Giovanni Bruno


To test theories of planetary system formation and evolution, a statistical picture of the planet properties needs to be drawn. Hence, it is crucial to detect as many planets as possible, and to look for as much diverse planets as possible. Assessing properties of planets different in nature requires not only the precise measure of the planetary and orbital parameters, but also of those of the parent star.
The work of this PhD is focused on problematics related to the transiting planets. First, I will describe the detailed analyses I have carried out on the parent star of transiting planets, observed from the ground with various spectrographs. Then, I will discuss the problems that stellar variability introduces in exoplanet detection and characterization. I will present a method, developed during this PhD, to clean the observational data from the stellar variability signal and increase the precision on the planet’s parameters.


Pour tester les théories de formation et évolution des systèmes planétaires, il faut disposer de larges statistiques des propriétés des planètes. Pour ça, il est fondamental de détecter autant de planètes que possible, et de chercher des planètes autant diversifiées que possible. Pour déterminer les propriétés de planètes de nature différente, il est nécessaire de mesurer précisément pas seulement les paramètres planétaires et orbitaux, mais aussi ceux de l’étoile hôte.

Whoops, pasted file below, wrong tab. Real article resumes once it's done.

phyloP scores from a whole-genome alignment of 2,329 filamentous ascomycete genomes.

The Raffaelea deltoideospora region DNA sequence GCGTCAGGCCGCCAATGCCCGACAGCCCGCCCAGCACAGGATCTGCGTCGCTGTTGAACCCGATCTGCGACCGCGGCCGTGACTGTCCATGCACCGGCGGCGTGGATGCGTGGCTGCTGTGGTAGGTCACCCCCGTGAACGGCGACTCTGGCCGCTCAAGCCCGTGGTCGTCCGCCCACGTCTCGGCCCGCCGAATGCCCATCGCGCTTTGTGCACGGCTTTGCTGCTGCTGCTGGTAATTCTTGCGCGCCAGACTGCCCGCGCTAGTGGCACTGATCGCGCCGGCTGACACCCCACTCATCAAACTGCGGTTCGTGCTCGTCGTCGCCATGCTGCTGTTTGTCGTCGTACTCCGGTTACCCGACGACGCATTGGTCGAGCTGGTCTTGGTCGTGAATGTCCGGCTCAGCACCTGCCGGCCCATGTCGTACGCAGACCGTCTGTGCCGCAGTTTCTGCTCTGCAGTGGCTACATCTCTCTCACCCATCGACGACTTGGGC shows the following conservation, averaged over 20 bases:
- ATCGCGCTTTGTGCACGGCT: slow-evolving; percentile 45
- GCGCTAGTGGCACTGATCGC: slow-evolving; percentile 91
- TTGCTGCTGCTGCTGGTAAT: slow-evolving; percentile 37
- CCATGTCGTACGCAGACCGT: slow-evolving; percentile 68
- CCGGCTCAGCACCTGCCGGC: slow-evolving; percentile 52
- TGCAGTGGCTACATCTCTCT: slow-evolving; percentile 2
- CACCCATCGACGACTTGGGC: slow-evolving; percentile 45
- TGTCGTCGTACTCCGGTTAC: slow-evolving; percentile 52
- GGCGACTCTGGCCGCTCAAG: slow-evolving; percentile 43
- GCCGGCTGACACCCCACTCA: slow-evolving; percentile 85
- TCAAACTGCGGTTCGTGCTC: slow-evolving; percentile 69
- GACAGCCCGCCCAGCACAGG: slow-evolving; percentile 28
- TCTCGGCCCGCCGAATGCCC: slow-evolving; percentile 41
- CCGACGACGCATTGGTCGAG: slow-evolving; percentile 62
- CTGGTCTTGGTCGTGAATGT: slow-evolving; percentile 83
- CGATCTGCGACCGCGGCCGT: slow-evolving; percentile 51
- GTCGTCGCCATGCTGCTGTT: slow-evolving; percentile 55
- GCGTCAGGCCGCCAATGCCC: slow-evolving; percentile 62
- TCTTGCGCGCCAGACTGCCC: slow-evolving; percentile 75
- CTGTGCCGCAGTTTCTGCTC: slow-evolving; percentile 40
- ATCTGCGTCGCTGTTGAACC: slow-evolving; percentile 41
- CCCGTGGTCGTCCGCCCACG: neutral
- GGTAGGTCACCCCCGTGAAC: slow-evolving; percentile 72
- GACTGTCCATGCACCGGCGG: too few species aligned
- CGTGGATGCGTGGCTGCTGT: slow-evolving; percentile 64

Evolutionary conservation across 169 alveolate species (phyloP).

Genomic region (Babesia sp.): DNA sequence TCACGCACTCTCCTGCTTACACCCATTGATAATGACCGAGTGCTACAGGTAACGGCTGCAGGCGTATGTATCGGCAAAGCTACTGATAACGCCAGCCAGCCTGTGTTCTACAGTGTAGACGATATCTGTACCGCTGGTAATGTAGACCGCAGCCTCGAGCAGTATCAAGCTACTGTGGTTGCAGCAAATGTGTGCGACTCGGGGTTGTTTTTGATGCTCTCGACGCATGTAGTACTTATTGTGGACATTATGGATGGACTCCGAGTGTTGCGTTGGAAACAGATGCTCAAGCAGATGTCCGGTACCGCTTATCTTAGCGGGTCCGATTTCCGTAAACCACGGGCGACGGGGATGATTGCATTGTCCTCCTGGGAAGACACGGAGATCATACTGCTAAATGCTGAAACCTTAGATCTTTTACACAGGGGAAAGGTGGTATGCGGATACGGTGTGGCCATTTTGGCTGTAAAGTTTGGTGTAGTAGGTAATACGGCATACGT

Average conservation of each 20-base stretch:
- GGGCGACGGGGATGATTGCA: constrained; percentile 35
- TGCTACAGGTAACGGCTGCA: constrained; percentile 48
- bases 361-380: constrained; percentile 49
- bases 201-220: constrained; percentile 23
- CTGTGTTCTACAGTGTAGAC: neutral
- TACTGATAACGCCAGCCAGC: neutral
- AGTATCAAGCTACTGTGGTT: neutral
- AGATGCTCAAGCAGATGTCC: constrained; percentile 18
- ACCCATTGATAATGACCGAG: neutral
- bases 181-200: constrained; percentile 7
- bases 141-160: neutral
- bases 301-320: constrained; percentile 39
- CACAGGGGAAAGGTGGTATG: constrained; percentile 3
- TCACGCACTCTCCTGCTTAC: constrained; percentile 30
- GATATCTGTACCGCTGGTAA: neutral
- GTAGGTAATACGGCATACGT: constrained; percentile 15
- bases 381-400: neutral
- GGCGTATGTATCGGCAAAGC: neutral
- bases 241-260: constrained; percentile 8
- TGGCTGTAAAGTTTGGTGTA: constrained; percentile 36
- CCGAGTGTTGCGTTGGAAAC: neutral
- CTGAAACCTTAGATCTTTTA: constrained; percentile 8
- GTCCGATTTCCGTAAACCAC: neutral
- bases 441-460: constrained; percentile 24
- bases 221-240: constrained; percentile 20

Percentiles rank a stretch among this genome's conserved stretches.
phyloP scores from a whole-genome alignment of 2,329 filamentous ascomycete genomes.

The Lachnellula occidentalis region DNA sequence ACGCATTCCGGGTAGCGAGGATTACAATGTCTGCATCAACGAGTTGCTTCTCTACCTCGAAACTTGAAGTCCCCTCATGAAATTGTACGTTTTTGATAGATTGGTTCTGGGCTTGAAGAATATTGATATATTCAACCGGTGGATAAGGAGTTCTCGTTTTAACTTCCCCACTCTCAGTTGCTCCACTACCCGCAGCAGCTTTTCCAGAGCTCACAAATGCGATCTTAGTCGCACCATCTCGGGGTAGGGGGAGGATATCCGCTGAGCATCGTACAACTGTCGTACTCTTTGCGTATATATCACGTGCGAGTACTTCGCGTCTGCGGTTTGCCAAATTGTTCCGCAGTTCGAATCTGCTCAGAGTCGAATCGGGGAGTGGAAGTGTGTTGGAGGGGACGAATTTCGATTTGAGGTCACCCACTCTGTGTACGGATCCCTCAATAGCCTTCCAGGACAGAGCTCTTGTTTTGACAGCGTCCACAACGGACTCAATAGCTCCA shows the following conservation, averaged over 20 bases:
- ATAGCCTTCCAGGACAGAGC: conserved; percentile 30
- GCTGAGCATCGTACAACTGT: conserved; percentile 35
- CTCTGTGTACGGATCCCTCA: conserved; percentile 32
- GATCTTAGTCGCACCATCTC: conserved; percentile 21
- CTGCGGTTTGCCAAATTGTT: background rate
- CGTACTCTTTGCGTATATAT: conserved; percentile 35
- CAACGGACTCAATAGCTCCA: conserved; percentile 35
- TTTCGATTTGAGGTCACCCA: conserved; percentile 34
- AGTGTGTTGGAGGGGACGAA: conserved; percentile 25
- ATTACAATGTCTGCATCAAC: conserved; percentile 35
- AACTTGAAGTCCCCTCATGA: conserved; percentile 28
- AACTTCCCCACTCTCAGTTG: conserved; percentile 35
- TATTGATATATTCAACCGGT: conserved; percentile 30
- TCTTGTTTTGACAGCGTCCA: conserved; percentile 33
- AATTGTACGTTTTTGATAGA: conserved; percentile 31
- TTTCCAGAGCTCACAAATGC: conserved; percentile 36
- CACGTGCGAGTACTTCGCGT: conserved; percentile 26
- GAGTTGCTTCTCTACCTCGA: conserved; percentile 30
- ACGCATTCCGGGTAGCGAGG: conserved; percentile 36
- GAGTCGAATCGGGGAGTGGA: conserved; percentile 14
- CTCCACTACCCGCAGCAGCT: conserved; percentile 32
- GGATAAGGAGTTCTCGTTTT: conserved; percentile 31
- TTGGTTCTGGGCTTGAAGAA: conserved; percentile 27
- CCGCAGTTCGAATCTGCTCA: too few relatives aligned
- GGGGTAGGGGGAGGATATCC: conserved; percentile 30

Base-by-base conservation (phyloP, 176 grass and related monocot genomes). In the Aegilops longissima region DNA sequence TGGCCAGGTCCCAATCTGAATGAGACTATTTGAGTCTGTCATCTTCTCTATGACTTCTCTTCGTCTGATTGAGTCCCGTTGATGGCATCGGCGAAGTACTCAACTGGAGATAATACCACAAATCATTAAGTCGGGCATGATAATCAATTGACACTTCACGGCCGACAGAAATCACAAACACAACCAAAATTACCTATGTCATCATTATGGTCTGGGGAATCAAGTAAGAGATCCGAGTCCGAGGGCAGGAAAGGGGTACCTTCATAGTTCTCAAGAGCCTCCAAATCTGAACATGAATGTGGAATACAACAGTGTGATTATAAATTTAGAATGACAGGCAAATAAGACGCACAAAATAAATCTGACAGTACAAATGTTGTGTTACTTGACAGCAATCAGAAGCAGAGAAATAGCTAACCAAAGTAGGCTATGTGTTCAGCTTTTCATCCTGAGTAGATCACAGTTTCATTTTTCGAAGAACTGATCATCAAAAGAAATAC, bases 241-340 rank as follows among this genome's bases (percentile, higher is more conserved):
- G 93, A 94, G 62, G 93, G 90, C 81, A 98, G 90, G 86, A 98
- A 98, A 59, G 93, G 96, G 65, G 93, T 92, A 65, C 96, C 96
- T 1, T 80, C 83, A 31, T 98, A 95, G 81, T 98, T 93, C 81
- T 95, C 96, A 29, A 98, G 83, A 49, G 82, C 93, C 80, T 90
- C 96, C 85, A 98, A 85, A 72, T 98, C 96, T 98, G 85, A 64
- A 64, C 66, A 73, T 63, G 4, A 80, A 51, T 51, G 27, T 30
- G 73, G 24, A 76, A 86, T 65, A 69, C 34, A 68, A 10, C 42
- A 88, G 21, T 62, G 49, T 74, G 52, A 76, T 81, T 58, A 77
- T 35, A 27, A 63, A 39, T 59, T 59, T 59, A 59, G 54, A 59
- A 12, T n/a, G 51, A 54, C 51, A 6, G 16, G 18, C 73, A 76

Le travail de cette thèse est centré sur des problématiques liées aux planètes qui transitent devant leur étoile hôte. Je vais d’abord décrire les analyses détaillées que j’ai amené sur les étoiles hôtes de planètes transitants, observées au sol avec plusieurs spectrographes. Après, je vais discuter les problèmes que l’activité stellaire introduit dans la détection et caractérisation des exoplanètes. Je vais présenter une méthode, développée pendant cette thèse, pour nettoyer les données observationnelles du signal de la variabilité de l’étoile, et augmenter la précision sur les paramètres de la planète.

No Seminar --- School Holidays

Friday 23 October 2015 11:00-12:00 - Amphi

No Seminar --- School Holidays

No Seminar --- School Holidays

Friday 30 October 2015 11:00-12:00 - Amphi

No Seminar --- School Holidays

Soutenance de thèse --- Francesca Fragkoudi

Friday 30 October 2015 14:00-15:00 - Amphi

Dear all,

I’m happy to invite you to my PhD thesis defence, on Friday 30th of October at 2pm, in the Amphitheatre.
The title of the thesis is, "Modelling peanuts in barred galaxies: Gas flows and constraints on the dark matter content” and you can find the abstract below. The presentation will be given in English.